BOE's Vlieghe Says He's Patient on Timing of Rate Increaseby and
MPC member says tighter policy requires stronger growth, pay
Says in speech trends such as demographics may need low rates
Bank of England policy maker Gertjan Vlieghe said he’s “patient” on interest rates and wants to see evidence of stronger price pressures before tightening policy.
“Inflation pressures remain muted across a wide range of indicators,” he said in a speech in London late on Monday. “In order to be confident enough of the medium-term inflation outlook to raise bank rate, I would like to see evidence that growth is not slowing further, and that a broad range of indicators related to inflation are generally on an upward trajectory.”
In a lecture that also analyzed the impact on the economy of long-term trends in debt, demographics and income distribution, Vlieghe said these could mean that borrowing costs are “substantially” lower than in the pre-crisis era for decades to come. These medium-term factors make him “more patient” on tightening policy, he said. At the same time, “on balance of probabilities, I do think the next move in rates is up.”
Vlieghe joined the nine-member MPC in September and was among the eight officials who voted to keep borrowing costs at 0.5 percent this month, with only Ian McCafferty calling for a quarter-point increase. Concern about the Chinese economy, weaker pay growth and a slump in oil prices have prompted investors to push back bets to 2017 on the timing of the first rise in borrowing costs in more than eight years.
At the heart of the debate among BOE officials is the labor market and pay, with wage growth now the least since February even though the unemployment rate is the lowest since 2008. That’s helping to keep a lid on inflation, which hovered around zero for all of last year. Official data on Tuesday may show the rate was 0.2 percent in December, well below the bank’s 2 percent target.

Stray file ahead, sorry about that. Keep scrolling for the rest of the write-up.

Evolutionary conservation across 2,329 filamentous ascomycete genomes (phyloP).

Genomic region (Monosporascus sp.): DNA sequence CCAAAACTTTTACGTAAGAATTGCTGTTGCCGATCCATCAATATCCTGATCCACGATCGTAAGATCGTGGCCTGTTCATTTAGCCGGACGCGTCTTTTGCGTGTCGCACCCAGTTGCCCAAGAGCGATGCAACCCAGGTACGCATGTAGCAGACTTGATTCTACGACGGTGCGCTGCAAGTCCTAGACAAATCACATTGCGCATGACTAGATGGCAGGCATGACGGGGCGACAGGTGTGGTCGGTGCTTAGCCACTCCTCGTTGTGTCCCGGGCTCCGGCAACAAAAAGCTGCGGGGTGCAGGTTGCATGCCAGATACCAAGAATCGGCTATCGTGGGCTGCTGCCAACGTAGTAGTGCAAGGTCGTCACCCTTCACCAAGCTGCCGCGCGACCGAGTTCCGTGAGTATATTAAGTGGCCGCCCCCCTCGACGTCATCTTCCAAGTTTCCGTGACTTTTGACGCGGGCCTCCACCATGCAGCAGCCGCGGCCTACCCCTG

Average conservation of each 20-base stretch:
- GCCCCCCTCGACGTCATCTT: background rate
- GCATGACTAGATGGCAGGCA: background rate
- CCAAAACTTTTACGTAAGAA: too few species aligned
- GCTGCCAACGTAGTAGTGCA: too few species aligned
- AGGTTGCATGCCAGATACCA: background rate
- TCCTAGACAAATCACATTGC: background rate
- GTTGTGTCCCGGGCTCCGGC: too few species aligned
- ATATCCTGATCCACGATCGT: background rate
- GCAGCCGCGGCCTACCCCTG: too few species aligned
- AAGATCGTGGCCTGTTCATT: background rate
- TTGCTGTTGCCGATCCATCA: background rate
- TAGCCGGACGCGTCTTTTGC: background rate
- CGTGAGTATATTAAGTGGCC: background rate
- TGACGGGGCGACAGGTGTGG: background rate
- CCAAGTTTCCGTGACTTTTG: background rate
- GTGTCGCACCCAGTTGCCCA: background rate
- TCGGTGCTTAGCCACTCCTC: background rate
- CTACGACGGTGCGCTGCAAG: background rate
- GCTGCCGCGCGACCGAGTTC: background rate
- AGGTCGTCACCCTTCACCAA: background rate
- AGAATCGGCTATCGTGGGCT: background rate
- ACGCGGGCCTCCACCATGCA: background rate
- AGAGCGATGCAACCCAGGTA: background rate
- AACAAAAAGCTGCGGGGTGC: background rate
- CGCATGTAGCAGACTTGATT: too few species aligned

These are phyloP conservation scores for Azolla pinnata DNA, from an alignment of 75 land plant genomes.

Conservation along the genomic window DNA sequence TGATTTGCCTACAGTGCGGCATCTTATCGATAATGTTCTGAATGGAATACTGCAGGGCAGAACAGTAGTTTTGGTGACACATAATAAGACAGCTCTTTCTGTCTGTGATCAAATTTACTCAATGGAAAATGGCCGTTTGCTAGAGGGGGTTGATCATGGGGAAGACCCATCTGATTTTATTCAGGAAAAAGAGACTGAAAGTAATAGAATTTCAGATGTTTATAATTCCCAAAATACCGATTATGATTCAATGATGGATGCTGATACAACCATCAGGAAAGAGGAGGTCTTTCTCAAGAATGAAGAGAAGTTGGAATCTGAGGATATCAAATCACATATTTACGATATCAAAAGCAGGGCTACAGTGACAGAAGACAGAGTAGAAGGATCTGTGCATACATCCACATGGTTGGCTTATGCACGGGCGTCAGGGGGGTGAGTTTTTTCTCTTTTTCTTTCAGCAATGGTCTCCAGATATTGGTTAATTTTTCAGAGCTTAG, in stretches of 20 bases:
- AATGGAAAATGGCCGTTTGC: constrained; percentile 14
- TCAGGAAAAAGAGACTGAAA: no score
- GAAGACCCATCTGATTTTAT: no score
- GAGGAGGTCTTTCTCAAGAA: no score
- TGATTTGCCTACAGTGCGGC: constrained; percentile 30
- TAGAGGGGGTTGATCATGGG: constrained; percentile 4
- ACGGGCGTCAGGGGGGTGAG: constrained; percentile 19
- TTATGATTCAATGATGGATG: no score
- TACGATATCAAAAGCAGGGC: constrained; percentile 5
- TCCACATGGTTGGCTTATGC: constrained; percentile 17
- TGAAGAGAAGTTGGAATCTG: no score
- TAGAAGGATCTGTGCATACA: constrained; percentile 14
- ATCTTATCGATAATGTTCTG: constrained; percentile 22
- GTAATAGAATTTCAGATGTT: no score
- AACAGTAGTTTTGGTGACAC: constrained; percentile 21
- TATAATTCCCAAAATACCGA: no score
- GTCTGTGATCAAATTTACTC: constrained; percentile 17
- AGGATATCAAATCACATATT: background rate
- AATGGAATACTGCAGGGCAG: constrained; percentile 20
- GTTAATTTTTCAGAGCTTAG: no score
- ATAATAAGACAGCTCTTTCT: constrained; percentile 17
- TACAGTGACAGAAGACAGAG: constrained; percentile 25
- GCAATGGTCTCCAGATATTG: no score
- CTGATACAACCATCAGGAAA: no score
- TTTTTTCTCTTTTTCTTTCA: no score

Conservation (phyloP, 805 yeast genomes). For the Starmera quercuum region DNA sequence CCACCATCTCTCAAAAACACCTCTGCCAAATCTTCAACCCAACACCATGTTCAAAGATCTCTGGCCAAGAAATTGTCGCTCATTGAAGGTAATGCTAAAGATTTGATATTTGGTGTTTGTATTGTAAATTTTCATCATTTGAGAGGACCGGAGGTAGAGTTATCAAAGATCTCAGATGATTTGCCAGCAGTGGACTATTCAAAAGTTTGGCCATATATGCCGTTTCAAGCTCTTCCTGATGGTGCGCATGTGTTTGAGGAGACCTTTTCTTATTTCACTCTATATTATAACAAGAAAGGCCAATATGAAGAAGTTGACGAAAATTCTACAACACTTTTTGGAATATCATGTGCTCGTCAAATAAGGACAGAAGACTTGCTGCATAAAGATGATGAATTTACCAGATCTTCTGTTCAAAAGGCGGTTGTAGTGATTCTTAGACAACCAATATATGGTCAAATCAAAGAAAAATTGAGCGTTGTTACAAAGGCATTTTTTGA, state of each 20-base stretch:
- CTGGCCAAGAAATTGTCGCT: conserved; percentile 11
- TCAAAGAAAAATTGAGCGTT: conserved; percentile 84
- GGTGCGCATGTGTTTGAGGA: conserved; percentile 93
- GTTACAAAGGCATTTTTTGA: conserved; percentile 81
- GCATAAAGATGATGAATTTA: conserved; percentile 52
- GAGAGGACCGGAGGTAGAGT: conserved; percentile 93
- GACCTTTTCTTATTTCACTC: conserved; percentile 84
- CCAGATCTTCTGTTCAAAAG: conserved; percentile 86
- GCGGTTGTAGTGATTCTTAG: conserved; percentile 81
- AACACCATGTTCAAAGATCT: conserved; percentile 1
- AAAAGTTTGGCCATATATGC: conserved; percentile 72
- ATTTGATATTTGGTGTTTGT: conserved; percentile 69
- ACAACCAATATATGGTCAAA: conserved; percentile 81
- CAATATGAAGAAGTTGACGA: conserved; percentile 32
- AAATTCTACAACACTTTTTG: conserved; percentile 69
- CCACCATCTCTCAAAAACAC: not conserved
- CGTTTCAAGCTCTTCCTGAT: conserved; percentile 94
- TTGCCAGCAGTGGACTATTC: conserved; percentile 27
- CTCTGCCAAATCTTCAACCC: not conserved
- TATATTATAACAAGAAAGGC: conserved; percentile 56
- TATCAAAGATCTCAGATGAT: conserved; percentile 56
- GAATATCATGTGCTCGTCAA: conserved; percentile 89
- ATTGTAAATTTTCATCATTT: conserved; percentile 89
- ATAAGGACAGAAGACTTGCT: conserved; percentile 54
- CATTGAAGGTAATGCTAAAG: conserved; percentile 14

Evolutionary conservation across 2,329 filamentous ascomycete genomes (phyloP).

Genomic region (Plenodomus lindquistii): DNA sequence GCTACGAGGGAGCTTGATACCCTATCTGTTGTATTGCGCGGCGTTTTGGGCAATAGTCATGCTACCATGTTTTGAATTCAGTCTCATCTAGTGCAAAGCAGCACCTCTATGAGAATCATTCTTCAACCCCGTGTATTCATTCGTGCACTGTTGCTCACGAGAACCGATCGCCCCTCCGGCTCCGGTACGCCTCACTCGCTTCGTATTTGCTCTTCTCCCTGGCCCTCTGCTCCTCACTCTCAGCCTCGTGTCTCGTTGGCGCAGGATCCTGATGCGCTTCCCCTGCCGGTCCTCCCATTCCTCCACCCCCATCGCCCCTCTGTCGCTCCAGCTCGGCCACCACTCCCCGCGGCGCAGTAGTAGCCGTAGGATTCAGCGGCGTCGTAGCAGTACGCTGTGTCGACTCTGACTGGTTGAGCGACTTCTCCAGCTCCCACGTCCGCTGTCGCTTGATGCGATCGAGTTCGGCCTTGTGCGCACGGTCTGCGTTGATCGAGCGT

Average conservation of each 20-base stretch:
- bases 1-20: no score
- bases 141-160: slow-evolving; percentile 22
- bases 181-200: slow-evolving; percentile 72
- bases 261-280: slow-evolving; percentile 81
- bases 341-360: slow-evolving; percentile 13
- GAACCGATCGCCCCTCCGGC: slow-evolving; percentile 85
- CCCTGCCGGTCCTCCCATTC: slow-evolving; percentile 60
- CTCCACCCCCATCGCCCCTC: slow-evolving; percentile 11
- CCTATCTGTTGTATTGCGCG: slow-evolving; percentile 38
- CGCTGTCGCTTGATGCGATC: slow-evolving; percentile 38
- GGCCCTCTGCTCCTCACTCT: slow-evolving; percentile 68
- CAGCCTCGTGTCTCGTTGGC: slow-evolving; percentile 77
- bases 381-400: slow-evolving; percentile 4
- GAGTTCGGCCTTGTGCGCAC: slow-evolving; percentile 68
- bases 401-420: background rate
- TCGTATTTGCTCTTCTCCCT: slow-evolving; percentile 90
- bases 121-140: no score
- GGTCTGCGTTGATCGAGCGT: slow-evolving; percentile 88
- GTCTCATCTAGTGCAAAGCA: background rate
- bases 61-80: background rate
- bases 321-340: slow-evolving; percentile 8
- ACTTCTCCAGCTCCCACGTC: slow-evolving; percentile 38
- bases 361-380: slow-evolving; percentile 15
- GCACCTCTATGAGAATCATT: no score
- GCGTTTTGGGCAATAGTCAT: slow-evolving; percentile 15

Vlieghe said Britain’s economic recovery hasn’t been strong enough to push up price growth.
“I do not see convincing evidence yet of upward momentum in pay pressures,” he said. “With growth still slowing, and inflation pressures either easing outright or disappointing relative to forecasts, I do not believe the conditions are in place to warrant a rise in bank rate.”
While inflation will eventually accelerate when the recovery is sustained and strong enough, factors complicating the outlook are longer-term changes in debt, demographics and income distribution, Vlieghe said, delivering his first public speech since he joined the MPC. Advanced economies still have further to run in reducing their debt overhang, while an aging population suggests an increase in savings. That, along with higher inequality, may mean that a given level of growth needs lower rates, he said.
Another concern is low inflation expectations, which are easing in some business surveys and compounding concerns stemming from household surveys running below longer-term averages. With the benchmark rate so close to zero, this raises the issue of low inflation becoming entrenched, he said.
“I think it is plausible that the appropriate real interest rate for the economy might be very low for years to come,” he said. “So policy rates, when they rise, may not need to rise by much over the coming years. These medium-term considerations make me relatively more patient before raising rates.”